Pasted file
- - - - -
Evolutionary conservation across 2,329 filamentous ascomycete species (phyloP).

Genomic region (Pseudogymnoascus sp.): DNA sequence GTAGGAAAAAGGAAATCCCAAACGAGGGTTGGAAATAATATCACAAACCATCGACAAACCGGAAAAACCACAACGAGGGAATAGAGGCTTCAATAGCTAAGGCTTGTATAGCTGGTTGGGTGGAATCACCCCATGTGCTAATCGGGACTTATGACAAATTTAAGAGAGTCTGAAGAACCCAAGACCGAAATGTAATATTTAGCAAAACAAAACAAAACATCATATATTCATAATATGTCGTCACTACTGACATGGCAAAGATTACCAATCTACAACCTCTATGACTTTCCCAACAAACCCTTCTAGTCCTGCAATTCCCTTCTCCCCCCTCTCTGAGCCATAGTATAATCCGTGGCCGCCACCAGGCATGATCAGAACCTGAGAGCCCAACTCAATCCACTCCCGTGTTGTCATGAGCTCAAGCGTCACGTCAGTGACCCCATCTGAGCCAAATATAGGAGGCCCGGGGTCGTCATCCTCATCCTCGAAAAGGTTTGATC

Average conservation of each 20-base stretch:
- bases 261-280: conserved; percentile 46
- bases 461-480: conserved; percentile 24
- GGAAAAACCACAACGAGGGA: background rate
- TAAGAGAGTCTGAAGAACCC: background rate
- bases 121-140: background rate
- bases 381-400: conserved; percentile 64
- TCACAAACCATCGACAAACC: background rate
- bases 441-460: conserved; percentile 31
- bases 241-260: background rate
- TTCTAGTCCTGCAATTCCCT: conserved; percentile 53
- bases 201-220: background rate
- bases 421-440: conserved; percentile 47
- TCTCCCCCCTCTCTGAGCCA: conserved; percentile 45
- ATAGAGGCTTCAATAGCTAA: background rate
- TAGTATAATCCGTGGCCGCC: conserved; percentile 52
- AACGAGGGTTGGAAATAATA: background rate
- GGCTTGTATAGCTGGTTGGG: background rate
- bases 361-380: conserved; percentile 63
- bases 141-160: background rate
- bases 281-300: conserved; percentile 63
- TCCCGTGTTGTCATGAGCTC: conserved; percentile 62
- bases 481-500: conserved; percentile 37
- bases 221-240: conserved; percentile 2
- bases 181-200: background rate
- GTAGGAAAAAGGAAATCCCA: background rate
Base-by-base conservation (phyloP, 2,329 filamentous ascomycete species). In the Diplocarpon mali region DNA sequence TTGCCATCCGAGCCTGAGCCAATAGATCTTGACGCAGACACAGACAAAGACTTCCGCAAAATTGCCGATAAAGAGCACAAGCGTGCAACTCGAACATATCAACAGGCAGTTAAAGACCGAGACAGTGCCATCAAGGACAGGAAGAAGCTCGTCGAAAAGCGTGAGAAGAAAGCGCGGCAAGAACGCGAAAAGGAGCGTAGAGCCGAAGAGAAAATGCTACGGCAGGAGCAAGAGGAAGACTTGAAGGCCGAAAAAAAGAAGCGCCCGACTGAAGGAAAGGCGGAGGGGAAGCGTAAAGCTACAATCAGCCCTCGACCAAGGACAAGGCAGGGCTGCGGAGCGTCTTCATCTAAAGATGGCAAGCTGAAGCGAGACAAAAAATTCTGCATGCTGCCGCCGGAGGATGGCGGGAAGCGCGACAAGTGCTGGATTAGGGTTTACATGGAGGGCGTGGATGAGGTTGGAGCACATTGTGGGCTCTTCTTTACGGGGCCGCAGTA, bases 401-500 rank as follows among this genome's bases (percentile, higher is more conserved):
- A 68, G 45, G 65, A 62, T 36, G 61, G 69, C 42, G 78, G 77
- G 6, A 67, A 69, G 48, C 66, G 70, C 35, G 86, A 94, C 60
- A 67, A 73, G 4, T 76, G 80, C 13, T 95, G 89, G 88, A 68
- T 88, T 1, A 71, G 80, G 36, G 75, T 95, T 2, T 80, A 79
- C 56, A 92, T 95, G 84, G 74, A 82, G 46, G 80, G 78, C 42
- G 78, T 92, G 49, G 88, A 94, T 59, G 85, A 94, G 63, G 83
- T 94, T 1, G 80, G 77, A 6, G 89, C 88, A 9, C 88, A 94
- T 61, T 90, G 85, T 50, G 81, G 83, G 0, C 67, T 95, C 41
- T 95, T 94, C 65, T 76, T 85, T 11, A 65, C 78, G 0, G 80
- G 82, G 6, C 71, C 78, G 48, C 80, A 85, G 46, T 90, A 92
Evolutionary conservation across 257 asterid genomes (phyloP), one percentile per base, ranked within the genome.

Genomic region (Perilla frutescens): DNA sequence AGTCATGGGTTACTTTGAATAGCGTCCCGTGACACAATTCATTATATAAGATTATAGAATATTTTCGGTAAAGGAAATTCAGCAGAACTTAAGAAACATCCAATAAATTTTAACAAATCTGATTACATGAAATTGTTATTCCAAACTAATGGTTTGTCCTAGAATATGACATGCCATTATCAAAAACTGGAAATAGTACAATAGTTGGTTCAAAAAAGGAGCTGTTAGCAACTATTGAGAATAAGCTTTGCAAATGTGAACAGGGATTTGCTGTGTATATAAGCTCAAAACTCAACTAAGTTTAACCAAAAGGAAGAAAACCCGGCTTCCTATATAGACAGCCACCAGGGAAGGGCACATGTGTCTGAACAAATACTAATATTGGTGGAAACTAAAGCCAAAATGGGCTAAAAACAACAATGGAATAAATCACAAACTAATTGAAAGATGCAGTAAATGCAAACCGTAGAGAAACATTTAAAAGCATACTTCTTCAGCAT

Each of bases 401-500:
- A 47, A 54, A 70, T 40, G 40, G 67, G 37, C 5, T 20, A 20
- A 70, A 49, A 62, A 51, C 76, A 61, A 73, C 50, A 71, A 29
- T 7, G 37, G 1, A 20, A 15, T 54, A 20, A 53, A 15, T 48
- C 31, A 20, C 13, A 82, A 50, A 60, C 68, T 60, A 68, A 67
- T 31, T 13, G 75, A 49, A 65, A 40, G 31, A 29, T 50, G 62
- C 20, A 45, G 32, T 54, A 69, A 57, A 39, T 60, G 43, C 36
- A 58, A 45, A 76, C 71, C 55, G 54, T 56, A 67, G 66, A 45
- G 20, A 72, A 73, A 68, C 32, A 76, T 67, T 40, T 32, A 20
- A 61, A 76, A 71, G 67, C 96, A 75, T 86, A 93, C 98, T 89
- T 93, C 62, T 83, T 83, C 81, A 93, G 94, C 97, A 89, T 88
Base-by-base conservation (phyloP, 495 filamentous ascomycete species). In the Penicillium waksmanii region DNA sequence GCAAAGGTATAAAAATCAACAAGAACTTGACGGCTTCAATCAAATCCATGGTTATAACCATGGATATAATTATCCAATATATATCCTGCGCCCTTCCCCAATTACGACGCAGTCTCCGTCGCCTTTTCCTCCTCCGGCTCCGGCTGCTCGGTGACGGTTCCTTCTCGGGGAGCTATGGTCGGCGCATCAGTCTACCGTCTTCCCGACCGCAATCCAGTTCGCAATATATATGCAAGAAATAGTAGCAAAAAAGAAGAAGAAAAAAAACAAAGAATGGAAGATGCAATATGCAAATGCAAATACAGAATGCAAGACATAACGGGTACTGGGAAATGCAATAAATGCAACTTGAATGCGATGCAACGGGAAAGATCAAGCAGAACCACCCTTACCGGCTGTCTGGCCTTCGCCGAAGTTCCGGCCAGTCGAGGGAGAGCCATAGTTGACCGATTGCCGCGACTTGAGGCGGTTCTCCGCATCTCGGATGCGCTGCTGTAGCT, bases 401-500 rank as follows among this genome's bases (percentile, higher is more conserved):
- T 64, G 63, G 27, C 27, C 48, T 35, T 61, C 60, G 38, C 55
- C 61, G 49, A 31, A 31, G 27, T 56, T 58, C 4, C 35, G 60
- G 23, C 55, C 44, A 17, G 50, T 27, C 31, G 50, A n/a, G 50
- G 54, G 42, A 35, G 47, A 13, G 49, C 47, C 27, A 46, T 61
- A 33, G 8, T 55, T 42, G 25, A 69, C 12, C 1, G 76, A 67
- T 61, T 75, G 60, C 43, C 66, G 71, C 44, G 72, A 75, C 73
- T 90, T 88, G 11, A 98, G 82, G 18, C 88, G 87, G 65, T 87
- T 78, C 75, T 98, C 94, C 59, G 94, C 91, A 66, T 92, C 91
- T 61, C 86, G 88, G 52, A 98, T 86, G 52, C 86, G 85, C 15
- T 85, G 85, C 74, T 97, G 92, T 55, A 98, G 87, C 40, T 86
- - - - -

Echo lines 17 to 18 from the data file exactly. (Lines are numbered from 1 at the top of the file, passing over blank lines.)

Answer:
- ATAGAGGCTTCAATAGCTAA: background rate
- TAGTATAATCCGTGGCCGCC: conserved; percentile 52